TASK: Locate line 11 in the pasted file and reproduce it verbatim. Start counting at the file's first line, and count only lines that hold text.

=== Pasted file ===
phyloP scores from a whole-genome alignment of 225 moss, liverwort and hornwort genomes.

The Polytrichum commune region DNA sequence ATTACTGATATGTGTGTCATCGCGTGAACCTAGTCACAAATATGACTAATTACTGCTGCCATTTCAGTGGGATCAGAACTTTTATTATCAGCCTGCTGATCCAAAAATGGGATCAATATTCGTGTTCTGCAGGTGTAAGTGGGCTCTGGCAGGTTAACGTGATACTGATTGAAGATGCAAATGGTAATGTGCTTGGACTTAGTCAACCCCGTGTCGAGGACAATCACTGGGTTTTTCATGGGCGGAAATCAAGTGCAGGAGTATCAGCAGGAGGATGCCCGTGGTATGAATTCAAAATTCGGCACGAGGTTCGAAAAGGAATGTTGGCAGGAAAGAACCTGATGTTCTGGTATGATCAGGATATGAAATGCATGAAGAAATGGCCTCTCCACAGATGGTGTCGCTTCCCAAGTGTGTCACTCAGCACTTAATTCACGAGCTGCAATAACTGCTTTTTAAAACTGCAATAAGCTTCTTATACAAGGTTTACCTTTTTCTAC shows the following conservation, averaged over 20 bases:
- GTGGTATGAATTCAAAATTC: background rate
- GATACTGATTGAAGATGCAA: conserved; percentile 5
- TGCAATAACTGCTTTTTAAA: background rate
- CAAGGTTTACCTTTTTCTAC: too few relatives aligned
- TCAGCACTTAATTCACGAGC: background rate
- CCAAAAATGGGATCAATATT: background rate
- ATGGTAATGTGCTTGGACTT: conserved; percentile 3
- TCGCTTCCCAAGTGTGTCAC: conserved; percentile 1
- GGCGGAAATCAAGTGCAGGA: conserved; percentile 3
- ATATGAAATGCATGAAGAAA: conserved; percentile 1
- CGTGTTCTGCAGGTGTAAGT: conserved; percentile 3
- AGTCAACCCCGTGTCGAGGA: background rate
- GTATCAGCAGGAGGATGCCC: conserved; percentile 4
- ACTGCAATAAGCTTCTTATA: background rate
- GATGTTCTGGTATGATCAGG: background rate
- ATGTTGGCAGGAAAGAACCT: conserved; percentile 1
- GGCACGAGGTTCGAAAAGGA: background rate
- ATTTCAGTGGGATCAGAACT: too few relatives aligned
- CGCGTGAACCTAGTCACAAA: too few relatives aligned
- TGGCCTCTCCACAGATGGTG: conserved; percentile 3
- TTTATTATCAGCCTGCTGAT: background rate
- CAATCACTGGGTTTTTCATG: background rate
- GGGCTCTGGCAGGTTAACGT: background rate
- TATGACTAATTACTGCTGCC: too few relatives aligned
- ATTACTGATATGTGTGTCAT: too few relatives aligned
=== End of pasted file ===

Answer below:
- GGCGGAAATCAAGTGCAGGA: conserved; percentile 3